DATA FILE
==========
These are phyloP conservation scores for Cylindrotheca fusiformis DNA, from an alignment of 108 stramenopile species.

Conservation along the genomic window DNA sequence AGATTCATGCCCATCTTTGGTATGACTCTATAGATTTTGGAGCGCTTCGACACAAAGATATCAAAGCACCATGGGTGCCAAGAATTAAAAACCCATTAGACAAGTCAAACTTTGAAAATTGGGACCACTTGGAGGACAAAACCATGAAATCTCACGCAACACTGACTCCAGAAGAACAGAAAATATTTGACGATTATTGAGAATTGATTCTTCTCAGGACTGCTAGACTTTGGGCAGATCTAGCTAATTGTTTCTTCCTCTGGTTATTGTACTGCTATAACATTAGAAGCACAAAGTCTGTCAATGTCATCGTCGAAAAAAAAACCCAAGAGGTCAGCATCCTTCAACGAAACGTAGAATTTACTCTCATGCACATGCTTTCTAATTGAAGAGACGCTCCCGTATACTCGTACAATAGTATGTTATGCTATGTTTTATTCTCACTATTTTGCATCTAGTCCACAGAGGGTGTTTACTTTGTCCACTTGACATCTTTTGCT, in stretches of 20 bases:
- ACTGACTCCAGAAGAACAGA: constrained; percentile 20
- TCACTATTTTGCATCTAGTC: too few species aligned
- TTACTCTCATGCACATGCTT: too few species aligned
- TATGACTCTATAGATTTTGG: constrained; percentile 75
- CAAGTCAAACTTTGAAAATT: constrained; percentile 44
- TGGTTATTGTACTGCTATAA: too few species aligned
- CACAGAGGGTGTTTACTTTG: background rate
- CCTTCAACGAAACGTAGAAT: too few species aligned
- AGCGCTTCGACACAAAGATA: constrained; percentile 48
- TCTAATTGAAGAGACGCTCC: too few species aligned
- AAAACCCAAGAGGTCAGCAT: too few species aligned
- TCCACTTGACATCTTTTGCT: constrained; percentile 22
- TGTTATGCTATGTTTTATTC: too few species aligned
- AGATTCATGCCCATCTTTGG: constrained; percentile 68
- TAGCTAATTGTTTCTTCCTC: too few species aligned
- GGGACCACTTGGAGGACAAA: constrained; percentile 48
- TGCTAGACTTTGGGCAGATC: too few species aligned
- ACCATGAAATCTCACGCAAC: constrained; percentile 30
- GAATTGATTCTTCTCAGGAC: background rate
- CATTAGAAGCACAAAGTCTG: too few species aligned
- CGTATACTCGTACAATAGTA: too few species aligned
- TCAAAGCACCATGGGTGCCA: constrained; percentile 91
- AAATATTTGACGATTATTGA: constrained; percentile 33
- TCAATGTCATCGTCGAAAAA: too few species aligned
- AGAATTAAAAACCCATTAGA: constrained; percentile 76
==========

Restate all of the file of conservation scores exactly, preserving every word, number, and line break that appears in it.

These are phyloP conservation scores for Cylindrotheca fusiformis DNA, from an alignment of 108 stramenopile species.

Conservation along the genomic window DNA sequence AGATTCATGCCCATCTTTGGTATGACTCTATAGATTTTGGAGCGCTTCGACACAAAGATATCAAAGCACCATGGGTGCCAAGAATTAAAAACCCATTAGACAAGTCAAACTTTGAAAATTGGGACCACTTGGAGGACAAAACCATGAAATCTCACGCAACACTGACTCCAGAAGAACAGAAAATATTTGACGATTATTGAGAATTGATTCTTCTCAGGACTGCTAGACTTTGGGCAGATCTAGCTAATTGTTTCTTCCTCTGGTTATTGTACTGCTATAACATTAGAAGCACAAAGTCTGTCAATGTCATCGTCGAAAAAAAAACCCAAGAGGTCAGCATCCTTCAACGAAACGTAGAATTTACTCTCATGCACATGCTTTCTAATTGAAGAGACGCTCCCGTATACTCGTACAATAGTATGTTATGCTATGTTTTATTCTCACTATTTTGCATCTAGTCCACAGAGGGTGTTTACTTTGTCCACTTGACATCTTTTGCT, in stretches of 20 bases:
- ACTGACTCCAGAAGAACAGA: constrained; percentile 20
- TCACTATTTTGCATCTAGTC: too few species aligned
- TTACTCTCATGCACATGCTT: too few species aligned
- TATGACTCTATAGATTTTGG: constrained; percentile 75
- CAAGTCAAACTTTGAAAATT: constrained; percentile 44
- TGGTTATTGTACTGCTATAA: too few species aligned
- CACAGAGGGTGTTTACTTTG: background rate
- CCTTCAACGAAACGTAGAAT: too few species aligned
- AGCGCTTCGACACAAAGATA: constrained; percentile 48
- TCTAATTGAAGAGACGCTCC: too few species aligned
- AAAACCCAAGAGGTCAGCAT: too few species aligned
- TCCACTTGACATCTTTTGCT: constrained; percentile 22
- TGTTATGCTATGTTTTATTC: too few species aligned
- AGATTCATGCCCATCTTTGG: constrained; percentile 68
- TAGCTAATTGTTTCTTCCTC: too few species aligned
- GGGACCACTTGGAGGACAAA: constrained; percentile 48
- TGCTAGACTTTGGGCAGATC: too few species aligned
- ACCATGAAATCTCACGCAAC: constrained; percentile 30
- GAATTGATTCTTCTCAGGAC: background rate
- CATTAGAAGCACAAAGTCTG: too few species aligned
- CGTATACTCGTACAATAGTA: too few species aligned
- TCAAAGCACCATGGGTGCCA: constrained; percentile 91
- AAATATTTGACGATTATTGA: constrained; percentile 33
- TCAATGTCATCGTCGAAAAA: too few species aligned
- AGAATTAAAAACCCATTAGA: constrained; percentile 76